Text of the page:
This is the third post in a series focusing on applying for tenure-track positions in the physical sciences at non-research intensive and/or primarily undergraduate institutions. Reading Part I and Part II is probably a good idea. Your mileage may vary, use this information as a guideline, not as the Absolute Truth.
Your cover letter should be limited to one page. Although people in more writing-intensive fields apparently don’t always mind a longer letter, in the sciences at non-research intensive institutions, you would probably be crazy to run on past one page [added a bit later; many people advise a 1.5-2 page cover letter, but I still don’t think that’s smart under the premise of this series of posts, especially given my truthful next sentence]. Keep in mind that not all committee members closely read these letters. I personally do, and it does affect my perception of the candidate. You only need an introductory paragraph, a paragraph about teaching, and a paragraph about research. Be brief, but clear about how your experience and interests will be a good match to the institution. The deeper I have to go into your application packet to see why you are a special little snowflake, the less likely I am to support your candidacy. Not everybody feels that way, but you don’t get a second chance to make a first impression, as the saying goes.
One problem you will face is that undergraduate institutions may have a larger variety of required application materials beyond the standard bullet-point CV, which should be about two pages, plus a bibliography. Most institutions will want to you write something about teaching, usually involving some combination of your teaching experience, interests, and philosophy. You have to be careful here because if you happen to be applying to an undergraduate institution with some sort of strong educational philosophy, you may need to tailor your response to incorporate that. If you don’t have a lot of teaching experience, be honest, but do talk up how you have enjoyed working with undergraduates and make clear that you have thought about teaching issues.
Most institutions will want you to write something about your research interests as well. If they don’t, that’s a clear indicator that they don’t value research. However, you also have to be careful here to know something about how the department works. In some places, undergraduate research is more or less a hit-or-miss thing that sometimes happens but often not. If you come on too strong with your research prowess and ambitious plans, you could hurt yourself because the search committee might not know if you will be able to scale back in an appropriate way that doesn’t make you bitter. Or, if you will spend so much time on research that you shirk your (presumably extensive) teaching responsibilities.
In contrast, at some schools, a student will be required to do some sort of senior capstone exercise under the mentorship of a faculty member, and that often means that students will also be working with faculty before the senior year. If a department is more towards the latter case (as is mine), you need to be very clear about how you can incorporate undergraduates into your research program. Of course, some departments aren’t very clear about this issue and one can’t always rely on the department website to depict reality. Still, if the school wants a separate research statement they probably are serious about hearing how you will involve undergraduates in that research. An increasing number of undergraduate institutions want their scientists to be applying for external funding. If they explicitly mention that in the ad (as we do), make sure to be specific about what aspect of your research will be the best bet for that and mention specific funding agencies.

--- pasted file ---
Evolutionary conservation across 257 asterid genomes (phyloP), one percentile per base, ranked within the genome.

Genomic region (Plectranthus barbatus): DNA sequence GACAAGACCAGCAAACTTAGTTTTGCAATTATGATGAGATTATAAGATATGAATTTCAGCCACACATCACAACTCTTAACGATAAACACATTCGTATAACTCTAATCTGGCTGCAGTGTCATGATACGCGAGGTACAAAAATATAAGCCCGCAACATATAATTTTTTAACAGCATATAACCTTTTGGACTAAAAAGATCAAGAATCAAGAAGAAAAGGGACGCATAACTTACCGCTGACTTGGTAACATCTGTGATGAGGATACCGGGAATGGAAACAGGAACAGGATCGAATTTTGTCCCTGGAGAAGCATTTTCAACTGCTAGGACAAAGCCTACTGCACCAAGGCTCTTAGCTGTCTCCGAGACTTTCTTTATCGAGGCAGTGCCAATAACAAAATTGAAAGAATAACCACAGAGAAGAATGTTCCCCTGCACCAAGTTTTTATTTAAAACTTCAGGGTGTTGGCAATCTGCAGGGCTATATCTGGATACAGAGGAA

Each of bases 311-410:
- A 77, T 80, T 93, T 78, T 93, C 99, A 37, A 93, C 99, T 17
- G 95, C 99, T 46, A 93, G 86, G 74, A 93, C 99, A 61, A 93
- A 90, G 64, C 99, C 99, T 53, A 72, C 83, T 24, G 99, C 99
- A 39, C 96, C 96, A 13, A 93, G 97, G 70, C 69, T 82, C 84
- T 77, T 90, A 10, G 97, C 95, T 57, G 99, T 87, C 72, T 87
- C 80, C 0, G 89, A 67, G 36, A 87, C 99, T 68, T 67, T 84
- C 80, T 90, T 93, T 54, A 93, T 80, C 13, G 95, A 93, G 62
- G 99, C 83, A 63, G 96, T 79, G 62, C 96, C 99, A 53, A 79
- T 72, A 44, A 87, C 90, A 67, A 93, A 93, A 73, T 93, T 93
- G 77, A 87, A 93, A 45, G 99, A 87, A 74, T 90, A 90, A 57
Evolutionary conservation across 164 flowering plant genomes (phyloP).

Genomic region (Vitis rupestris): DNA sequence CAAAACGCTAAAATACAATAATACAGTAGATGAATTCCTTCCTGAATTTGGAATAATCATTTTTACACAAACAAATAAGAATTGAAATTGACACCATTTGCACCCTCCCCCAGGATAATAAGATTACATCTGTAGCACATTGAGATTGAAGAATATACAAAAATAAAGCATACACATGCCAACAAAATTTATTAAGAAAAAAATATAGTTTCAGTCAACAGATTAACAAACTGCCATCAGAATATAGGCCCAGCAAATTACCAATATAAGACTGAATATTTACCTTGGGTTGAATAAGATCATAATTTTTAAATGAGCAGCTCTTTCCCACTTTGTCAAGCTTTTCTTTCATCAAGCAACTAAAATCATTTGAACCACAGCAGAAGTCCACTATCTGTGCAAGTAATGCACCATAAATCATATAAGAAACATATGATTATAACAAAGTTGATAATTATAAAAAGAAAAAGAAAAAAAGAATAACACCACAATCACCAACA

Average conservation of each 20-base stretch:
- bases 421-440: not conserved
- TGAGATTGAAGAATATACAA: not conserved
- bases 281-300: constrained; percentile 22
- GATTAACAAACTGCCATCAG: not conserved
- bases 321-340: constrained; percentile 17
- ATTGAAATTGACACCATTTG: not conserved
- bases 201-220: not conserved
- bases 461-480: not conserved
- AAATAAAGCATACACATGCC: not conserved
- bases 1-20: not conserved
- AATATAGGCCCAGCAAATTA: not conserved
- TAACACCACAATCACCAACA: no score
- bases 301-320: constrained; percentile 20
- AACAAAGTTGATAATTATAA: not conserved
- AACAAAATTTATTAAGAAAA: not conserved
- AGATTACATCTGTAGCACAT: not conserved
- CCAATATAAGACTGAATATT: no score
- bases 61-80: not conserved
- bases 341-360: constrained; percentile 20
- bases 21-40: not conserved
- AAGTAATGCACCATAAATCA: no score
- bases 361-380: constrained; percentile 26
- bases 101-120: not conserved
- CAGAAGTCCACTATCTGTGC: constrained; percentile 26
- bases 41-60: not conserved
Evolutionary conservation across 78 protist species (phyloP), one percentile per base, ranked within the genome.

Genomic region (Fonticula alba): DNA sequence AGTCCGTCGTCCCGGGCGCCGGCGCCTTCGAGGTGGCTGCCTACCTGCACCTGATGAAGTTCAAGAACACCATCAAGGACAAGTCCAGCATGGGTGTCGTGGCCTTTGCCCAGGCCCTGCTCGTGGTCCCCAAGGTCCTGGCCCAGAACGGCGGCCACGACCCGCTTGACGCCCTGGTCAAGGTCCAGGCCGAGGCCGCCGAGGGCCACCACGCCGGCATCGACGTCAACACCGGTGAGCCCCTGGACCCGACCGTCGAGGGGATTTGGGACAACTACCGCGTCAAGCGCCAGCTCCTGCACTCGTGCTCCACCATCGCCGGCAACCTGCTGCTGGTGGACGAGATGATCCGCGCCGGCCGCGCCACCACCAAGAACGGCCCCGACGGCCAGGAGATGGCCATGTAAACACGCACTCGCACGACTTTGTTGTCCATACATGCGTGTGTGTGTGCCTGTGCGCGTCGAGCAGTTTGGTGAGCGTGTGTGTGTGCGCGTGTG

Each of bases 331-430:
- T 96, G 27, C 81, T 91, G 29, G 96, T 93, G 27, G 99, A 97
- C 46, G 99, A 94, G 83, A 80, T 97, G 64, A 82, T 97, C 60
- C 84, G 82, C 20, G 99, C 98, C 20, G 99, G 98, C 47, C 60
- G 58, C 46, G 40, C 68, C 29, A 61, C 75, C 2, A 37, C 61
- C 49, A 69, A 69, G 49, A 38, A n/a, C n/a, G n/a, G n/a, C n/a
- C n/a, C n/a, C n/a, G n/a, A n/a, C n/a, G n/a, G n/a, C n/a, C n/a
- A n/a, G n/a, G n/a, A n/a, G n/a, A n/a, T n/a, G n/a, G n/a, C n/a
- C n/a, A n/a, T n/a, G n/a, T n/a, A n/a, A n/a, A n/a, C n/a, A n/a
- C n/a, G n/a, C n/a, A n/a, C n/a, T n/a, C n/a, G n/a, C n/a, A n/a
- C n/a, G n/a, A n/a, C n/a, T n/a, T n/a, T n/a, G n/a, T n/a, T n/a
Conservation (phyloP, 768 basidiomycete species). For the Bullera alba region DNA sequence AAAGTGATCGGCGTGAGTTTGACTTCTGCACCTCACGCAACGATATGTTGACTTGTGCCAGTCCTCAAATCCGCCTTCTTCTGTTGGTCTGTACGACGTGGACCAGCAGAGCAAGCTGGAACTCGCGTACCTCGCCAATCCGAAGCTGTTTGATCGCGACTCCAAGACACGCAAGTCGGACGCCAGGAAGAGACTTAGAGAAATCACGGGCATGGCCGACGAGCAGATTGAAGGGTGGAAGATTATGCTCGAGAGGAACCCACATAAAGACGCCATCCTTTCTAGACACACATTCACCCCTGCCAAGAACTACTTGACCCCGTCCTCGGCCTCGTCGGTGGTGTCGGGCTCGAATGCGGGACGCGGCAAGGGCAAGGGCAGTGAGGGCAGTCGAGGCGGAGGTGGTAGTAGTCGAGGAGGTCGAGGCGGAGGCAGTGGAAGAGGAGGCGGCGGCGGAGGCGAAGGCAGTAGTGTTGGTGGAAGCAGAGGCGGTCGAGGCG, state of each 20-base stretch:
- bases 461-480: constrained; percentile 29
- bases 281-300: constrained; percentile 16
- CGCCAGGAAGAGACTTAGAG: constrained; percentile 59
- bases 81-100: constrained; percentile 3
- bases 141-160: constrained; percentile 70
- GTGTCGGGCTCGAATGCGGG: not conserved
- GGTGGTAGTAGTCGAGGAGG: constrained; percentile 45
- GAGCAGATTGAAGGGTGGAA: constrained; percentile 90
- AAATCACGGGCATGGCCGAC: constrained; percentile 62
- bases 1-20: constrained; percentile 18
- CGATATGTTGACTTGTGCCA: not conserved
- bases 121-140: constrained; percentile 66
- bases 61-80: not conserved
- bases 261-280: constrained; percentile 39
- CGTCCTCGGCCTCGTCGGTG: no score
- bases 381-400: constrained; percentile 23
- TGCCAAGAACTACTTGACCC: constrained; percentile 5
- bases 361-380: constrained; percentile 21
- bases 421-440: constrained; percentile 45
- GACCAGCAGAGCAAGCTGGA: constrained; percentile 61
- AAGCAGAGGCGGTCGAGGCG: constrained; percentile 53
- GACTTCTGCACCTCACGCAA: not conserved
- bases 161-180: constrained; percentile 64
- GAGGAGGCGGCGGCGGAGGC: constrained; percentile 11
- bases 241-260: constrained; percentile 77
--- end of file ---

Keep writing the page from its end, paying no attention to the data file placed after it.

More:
One big caveat: your research statement should be coherent and not all over the place. Looking back, I made this mistake in my first tenure-track search and it still worked out, but listing every little thing you might work on isn’t so smart. Focus on one or two things that have the best chance of involving undergrads and one or two things that have the best chance of leading to funding. (Hopefully there is at least one overlap between those.)
Never forget that these sorts of documents are also testing your written communication skills. For us, this is especially important because a non-trivial number of potential (and actual) faculty in physics-related fields in the U.S. are foreign-born. I don’t mean that to be xenophobic, but you need a much higher level of English proficiency both in writing and speaking to land a primarily undergraduate teaching position than you did in graduate school and as a post-doc. This issue is probably going to be more important than at a research-intensive school, too. But, if it is obvious that you are a native speaker, frequent spelling and grammar issues can be even worse.
A CV tip: If you’ve done any public outreach, make sure to list it, and if you’ve done several things, make public outreach its own section. Maybe you did a presentation at the local Junior High when you were a grad student, helped host a public observing session at the campus observatory, did a newspaper interview, etc.
A teaching statement tip: If you have some teaching experience, don’t be afraid to include some specific techniques with which you have had success. The more hypothetical the teaching statement, the more likely those of us with lots of experience will look at you as naive.
A research statement tip: Working with an undergradute student while in grad school or as a post-doc counts just fine as experience with undergraduate research mentoring even if it was “officially” your boss’s student.